Heritage Foundation on Free Trade



Ex-Im Bank is a slush fund for corporate welfare

The U.S. Export-Import Bank is little more than a slush fund for corporate welfare, and taxpayers are currently on the hook for $140 billion. Those taxpayers subsidies benefit massive corporations like Boeing, GE and Caterpillar and state-run companies in countries like China, Mexico and Saudi Arabia, but don't result in the creation of new American jobs. There are 31 open corruption and fraud investigations into the bank. Heritage Action opposes any reauthorization of the bank, which is set to expire on June 30, 2015.

Heritage Action recommends voting YES on killing the Kirk Amendment: a motion to table (i.e. kill) an amendment introduced by Sen. Mark Kirk (R-IL) to reauthorize the Export-Import Bank.

Source: Heritage Action 2015-16 voting recommendation on Ex-Im Bank , May 1, 2015

Trade barriers blame other countries but don't help recovery

    Recommendations on trade policy:
  1. Resist pressure to erect new trade barriers. Facing persistently high unemployment and a stagnant economy, some politicians may attempt to blame other countries for these problems and demand higher tariffs. However, raising trade barriers will not help our economic recovery any better today than it did in 1930.
  2. Unilaterally reduce US trade barriers whenever possible. Programs should be expanded to include more categories of imports and extended on a long-term basis.
  3. Eliminate trade-distorting agricultural subsidies. U.S. farmers and livestock producers increasingly rely on access to fast-growing foreign markets. Decisions about what crops to plant and what livestock to raise should be made by farmers, not legislators. Barriers to imported agricultural products should be eliminated along with government subsidies that distort agricultural production.
Source: 2012 campaign website CandidateBriefing.com , Nov 1, 2012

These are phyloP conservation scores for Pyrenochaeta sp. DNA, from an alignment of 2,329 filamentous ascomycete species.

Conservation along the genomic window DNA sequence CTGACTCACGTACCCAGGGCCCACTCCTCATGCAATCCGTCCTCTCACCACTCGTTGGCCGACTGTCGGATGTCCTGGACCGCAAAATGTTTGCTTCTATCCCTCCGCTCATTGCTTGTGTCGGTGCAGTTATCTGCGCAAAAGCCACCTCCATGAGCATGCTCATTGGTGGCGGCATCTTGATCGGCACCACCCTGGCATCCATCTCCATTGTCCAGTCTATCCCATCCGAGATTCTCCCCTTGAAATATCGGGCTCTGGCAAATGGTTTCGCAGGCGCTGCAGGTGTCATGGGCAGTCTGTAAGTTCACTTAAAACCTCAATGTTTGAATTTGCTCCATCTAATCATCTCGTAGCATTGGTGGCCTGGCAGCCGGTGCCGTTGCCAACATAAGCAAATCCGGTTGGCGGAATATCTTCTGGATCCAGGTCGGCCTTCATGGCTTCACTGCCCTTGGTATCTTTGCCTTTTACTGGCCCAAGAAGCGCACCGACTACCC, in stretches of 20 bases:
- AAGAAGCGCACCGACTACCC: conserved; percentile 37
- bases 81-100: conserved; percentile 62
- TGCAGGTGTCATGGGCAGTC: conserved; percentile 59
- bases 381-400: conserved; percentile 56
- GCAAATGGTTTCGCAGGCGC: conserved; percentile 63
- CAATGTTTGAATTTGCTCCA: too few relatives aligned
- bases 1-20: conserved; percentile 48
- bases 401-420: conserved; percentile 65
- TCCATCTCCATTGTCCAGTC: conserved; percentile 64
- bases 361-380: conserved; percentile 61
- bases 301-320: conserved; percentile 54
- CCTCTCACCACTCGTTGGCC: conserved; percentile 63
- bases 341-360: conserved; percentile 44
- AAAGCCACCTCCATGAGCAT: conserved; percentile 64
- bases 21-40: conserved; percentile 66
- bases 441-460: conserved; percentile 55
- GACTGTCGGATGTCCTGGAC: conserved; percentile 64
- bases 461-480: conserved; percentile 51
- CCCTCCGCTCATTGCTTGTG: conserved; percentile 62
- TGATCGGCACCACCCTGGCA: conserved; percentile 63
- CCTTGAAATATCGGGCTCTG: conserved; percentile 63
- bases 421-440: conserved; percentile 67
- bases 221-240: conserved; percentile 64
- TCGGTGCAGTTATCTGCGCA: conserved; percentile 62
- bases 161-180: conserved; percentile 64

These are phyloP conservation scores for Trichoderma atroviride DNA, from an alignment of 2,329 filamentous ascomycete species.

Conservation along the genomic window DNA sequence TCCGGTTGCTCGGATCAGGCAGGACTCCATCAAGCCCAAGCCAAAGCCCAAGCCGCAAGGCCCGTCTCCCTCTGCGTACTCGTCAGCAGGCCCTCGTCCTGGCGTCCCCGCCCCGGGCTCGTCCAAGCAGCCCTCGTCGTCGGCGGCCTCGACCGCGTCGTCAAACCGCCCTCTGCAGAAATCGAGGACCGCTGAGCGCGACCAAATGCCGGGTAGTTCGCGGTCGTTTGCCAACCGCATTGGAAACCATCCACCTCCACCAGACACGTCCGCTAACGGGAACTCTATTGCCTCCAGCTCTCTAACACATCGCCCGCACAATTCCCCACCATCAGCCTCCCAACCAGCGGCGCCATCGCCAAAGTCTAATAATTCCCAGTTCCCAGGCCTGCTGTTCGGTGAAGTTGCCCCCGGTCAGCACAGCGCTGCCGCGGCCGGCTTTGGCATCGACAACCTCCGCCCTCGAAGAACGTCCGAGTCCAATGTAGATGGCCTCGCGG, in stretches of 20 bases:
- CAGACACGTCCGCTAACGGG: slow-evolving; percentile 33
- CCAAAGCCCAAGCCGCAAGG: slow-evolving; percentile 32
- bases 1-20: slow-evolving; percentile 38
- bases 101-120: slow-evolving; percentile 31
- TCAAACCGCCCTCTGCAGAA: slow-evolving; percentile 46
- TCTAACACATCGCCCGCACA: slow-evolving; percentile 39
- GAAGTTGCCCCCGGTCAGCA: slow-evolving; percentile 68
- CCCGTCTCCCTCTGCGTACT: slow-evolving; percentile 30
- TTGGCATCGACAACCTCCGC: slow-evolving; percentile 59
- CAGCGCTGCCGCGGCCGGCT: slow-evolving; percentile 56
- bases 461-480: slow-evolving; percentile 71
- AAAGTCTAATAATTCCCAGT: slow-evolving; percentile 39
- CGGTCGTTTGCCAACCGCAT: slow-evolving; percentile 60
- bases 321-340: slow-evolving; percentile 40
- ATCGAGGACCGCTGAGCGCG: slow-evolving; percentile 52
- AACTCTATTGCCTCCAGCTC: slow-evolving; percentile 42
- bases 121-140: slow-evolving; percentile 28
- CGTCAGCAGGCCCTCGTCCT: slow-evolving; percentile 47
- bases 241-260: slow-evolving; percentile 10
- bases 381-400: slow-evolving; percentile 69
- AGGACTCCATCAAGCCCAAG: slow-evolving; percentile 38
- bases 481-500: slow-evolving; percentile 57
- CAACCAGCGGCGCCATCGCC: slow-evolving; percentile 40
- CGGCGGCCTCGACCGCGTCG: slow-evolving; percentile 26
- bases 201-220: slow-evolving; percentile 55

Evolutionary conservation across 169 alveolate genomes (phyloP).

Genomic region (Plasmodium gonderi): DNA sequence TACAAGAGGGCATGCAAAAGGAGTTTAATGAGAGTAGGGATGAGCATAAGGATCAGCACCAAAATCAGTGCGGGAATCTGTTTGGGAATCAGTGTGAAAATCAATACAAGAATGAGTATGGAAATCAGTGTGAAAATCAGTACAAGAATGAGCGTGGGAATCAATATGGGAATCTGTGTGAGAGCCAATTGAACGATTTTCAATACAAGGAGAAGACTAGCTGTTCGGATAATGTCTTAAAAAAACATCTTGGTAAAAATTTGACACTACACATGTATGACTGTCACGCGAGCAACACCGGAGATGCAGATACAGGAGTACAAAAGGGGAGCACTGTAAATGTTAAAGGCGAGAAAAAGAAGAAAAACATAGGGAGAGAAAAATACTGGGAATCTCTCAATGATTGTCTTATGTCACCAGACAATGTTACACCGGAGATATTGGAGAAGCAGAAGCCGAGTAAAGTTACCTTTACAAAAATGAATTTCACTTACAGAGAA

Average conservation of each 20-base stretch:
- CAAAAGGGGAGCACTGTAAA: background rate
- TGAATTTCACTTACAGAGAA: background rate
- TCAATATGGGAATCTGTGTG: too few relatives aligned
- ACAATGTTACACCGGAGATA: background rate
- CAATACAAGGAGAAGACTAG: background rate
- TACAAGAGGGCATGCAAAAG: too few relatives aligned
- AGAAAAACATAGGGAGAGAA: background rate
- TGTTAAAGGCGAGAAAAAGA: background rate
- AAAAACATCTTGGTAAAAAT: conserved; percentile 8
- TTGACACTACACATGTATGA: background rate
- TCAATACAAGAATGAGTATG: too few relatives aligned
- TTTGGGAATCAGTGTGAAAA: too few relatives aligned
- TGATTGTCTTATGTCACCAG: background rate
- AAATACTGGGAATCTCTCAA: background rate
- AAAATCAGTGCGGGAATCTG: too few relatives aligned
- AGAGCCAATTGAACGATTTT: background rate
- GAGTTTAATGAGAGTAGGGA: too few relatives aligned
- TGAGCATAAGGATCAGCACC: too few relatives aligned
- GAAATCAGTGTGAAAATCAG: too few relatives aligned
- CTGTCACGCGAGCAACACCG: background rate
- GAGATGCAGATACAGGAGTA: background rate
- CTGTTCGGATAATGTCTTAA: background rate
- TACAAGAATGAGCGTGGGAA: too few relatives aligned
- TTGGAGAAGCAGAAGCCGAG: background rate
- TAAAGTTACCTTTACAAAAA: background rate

Pursue NAFTA, WTO, TPP, and others

Source: 2012 campaign website CandidateBriefing.com , Nov 1, 2012

OpEd: Sullied hawkish views for sake of Chinese money

In an April 23 cover story, the New Republic ran an inflammatory article about Chao and McConnell entitled "Sullied Heritage: The Decline of Principles Conservative Hostility to China." The venerable liberal monthly cast the piece as a case study of how two conservative stalwarts--the Heritage Foundation and Mitch McConnell--had sold their respective political souls by moderating their formerly hawkish views for the sake of Chinese money that the Chao family had steered their way. [Wife of Mitch McConnell and Secretary of Labor] Elaine Chao's father, a shipping magnate, has supposedly cultivated, and benefited from, a relationship with his former classmate Jiang Zemin, who rose to become China's leader. The piece made several serious suggestions of impropriety, but provided little factual support or outright accusations of any wrongdoing.
Source: Republican Leader, by John Dyche, p.153 , Sep 15, 2010

Anti-dumping rules mean higher consumer prices

One of the pillars of the "fair trade" approach is a set of so-called antidumping and countervailing duty laws. Antidumping laws seek to prevent products manufactured overseas from being sold by foreign firms in the U.S. at "less than fair value." Countervailing duties seek to offset subsidies provided by foreign governments by imposing duties at the U.S. border.

The effect of these policies is anything but fair to U.S. consumers. The antidumping laws are confusing and arbitrary, and in many instances merely allow American firms to secure punitive tariffs against competing importers where no unfair trade practices are involved. Worse, these laws drive up the costs of imported components used by other American enterprises, making their products less competitive in world markets. As a result, American consumers pay higher prices for both imported and domestically produced goods, and American workers find fewer employment opportunities in less competitive American firms.

Source: Heritage Action voting recommendation on anti-dumping rules , Jul 21, 1992

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Page last updated: Apr 30, 2021